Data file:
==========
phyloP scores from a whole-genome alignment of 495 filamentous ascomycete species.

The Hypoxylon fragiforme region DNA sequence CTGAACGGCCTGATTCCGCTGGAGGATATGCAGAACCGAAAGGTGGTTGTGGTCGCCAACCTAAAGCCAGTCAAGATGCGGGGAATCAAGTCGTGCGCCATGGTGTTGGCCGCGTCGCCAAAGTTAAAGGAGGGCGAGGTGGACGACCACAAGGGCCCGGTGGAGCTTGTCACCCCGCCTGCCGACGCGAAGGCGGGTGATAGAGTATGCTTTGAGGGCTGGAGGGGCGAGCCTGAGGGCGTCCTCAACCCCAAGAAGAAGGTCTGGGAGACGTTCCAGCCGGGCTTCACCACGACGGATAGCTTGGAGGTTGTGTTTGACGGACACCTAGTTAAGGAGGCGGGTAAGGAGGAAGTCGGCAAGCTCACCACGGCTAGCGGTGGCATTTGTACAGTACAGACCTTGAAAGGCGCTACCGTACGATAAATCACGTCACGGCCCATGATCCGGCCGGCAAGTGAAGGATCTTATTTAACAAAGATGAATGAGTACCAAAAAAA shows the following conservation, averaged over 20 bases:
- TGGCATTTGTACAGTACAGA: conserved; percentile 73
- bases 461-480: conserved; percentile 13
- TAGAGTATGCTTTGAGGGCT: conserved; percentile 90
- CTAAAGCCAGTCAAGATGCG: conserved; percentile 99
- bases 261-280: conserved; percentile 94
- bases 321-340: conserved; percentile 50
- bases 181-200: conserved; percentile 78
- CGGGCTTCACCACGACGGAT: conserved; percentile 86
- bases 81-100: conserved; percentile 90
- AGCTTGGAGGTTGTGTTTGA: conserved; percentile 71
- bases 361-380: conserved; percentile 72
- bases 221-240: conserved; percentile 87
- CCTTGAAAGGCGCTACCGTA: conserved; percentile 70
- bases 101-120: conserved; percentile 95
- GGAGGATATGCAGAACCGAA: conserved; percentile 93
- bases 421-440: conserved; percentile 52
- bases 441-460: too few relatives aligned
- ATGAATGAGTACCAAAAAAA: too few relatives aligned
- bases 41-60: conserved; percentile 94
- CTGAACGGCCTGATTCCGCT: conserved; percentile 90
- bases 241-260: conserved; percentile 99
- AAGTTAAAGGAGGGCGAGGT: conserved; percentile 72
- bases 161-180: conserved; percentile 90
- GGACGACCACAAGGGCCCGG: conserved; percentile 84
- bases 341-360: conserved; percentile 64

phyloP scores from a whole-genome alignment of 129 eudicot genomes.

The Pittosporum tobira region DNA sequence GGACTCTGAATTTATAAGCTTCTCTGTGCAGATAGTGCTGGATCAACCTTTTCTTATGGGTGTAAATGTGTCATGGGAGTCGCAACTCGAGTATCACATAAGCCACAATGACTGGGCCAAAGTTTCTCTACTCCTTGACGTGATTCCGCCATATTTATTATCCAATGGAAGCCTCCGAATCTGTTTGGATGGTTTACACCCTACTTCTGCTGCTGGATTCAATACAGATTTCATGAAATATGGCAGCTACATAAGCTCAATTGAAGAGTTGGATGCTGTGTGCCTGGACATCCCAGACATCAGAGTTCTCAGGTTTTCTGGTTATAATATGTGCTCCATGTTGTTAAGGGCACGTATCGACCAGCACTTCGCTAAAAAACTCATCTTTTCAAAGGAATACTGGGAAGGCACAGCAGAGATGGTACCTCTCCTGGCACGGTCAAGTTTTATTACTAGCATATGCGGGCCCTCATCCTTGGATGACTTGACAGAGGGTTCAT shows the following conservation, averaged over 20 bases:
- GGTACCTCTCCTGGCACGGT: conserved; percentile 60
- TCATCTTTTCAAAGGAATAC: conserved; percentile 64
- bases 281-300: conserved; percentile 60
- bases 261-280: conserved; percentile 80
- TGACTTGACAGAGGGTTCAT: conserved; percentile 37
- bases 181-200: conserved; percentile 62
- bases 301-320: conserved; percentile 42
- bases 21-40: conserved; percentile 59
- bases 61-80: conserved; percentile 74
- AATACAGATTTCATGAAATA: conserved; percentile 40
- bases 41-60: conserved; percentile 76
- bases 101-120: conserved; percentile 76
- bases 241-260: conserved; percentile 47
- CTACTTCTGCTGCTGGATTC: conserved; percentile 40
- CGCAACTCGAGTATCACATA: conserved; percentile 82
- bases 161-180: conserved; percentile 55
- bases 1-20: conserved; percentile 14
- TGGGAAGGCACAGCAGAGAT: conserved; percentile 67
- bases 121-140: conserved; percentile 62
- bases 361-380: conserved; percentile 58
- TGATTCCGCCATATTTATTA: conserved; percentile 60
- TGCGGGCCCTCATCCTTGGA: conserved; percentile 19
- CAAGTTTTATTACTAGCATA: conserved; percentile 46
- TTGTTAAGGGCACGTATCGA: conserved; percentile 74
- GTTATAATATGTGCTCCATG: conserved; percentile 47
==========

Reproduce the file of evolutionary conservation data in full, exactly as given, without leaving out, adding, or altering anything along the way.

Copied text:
phyloP scores from a whole-genome alignment of 495 filamentous ascomycete species.

The Hypoxylon fragiforme region DNA sequence CTGAACGGCCTGATTCCGCTGGAGGATATGCAGAACCGAAAGGTGGTTGTGGTCGCCAACCTAAAGCCAGTCAAGATGCGGGGAATCAAGTCGTGCGCCATGGTGTTGGCCGCGTCGCCAAAGTTAAAGGAGGGCGAGGTGGACGACCACAAGGGCCCGGTGGAGCTTGTCACCCCGCCTGCCGACGCGAAGGCGGGTGATAGAGTATGCTTTGAGGGCTGGAGGGGCGAGCCTGAGGGCGTCCTCAACCCCAAGAAGAAGGTCTGGGAGACGTTCCAGCCGGGCTTCACCACGACGGATAGCTTGGAGGTTGTGTTTGACGGACACCTAGTTAAGGAGGCGGGTAAGGAGGAAGTCGGCAAGCTCACCACGGCTAGCGGTGGCATTTGTACAGTACAGACCTTGAAAGGCGCTACCGTACGATAAATCACGTCACGGCCCATGATCCGGCCGGCAAGTGAAGGATCTTATTTAACAAAGATGAATGAGTACCAAAAAAA shows the following conservation, averaged over 20 bases:
- TGGCATTTGTACAGTACAGA: conserved; percentile 73
- bases 461-480: conserved; percentile 13
- TAGAGTATGCTTTGAGGGCT: conserved; percentile 90
- CTAAAGCCAGTCAAGATGCG: conserved; percentile 99
- bases 261-280: conserved; percentile 94
- bases 321-340: conserved; percentile 50
- bases 181-200: conserved; percentile 78
- CGGGCTTCACCACGACGGAT: conserved; percentile 86
- bases 81-100: conserved; percentile 90
- AGCTTGGAGGTTGTGTTTGA: conserved; percentile 71
- bases 361-380: conserved; percentile 72
- bases 221-240: conserved; percentile 87
- CCTTGAAAGGCGCTACCGTA: conserved; percentile 70
- bases 101-120: conserved; percentile 95
- GGAGGATATGCAGAACCGAA: conserved; percentile 93
- bases 421-440: conserved; percentile 52
- bases 441-460: too few relatives aligned
- ATGAATGAGTACCAAAAAAA: too few relatives aligned
- bases 41-60: conserved; percentile 94
- CTGAACGGCCTGATTCCGCT: conserved; percentile 90
- bases 241-260: conserved; percentile 99
- AAGTTAAAGGAGGGCGAGGT: conserved; percentile 72
- bases 161-180: conserved; percentile 90
- GGACGACCACAAGGGCCCGG: conserved; percentile 84
- bases 341-360: conserved; percentile 64

phyloP scores from a whole-genome alignment of 129 eudicot genomes.

The Pittosporum tobira region DNA sequence GGACTCTGAATTTATAAGCTTCTCTGTGCAGATAGTGCTGGATCAACCTTTTCTTATGGGTGTAAATGTGTCATGGGAGTCGCAACTCGAGTATCACATAAGCCACAATGACTGGGCCAAAGTTTCTCTACTCCTTGACGTGATTCCGCCATATTTATTATCCAATGGAAGCCTCCGAATCTGTTTGGATGGTTTACACCCTACTTCTGCTGCTGGATTCAATACAGATTTCATGAAATATGGCAGCTACATAAGCTCAATTGAAGAGTTGGATGCTGTGTGCCTGGACATCCCAGACATCAGAGTTCTCAGGTTTTCTGGTTATAATATGTGCTCCATGTTGTTAAGGGCACGTATCGACCAGCACTTCGCTAAAAAACTCATCTTTTCAAAGGAATACTGGGAAGGCACAGCAGAGATGGTACCTCTCCTGGCACGGTCAAGTTTTATTACTAGCATATGCGGGCCCTCATCCTTGGATGACTTGACAGAGGGTTCAT shows the following conservation, averaged over 20 bases:
- GGTACCTCTCCTGGCACGGT: conserved; percentile 60
- TCATCTTTTCAAAGGAATAC: conserved; percentile 64
- bases 281-300: conserved; percentile 60
- bases 261-280: conserved; percentile 80
- TGACTTGACAGAGGGTTCAT: conserved; percentile 37
- bases 181-200: conserved; percentile 62
- bases 301-320: conserved; percentile 42
- bases 21-40: conserved; percentile 59
- bases 61-80: conserved; percentile 74
- AATACAGATTTCATGAAATA: conserved; percentile 40
- bases 41-60: conserved; percentile 76
- bases 101-120: conserved; percentile 76
- bases 241-260: conserved; percentile 47
- CTACTTCTGCTGCTGGATTC: conserved; percentile 40
- CGCAACTCGAGTATCACATA: conserved; percentile 82
- bases 161-180: conserved; percentile 55
- bases 1-20: conserved; percentile 14
- TGGGAAGGCACAGCAGAGAT: conserved; percentile 67
- bases 121-140: conserved; percentile 62
- bases 361-380: conserved; percentile 58
- TGATTCCGCCATATTTATTA: conserved; percentile 60
- TGCGGGCCCTCATCCTTGGA: conserved; percentile 19
- CAAGTTTTATTACTAGCATA: conserved; percentile 46
- TTGTTAAGGGCACGTATCGA: conserved; percentile 74
- GTTATAATATGTGCTCCATG: conserved; percentile 47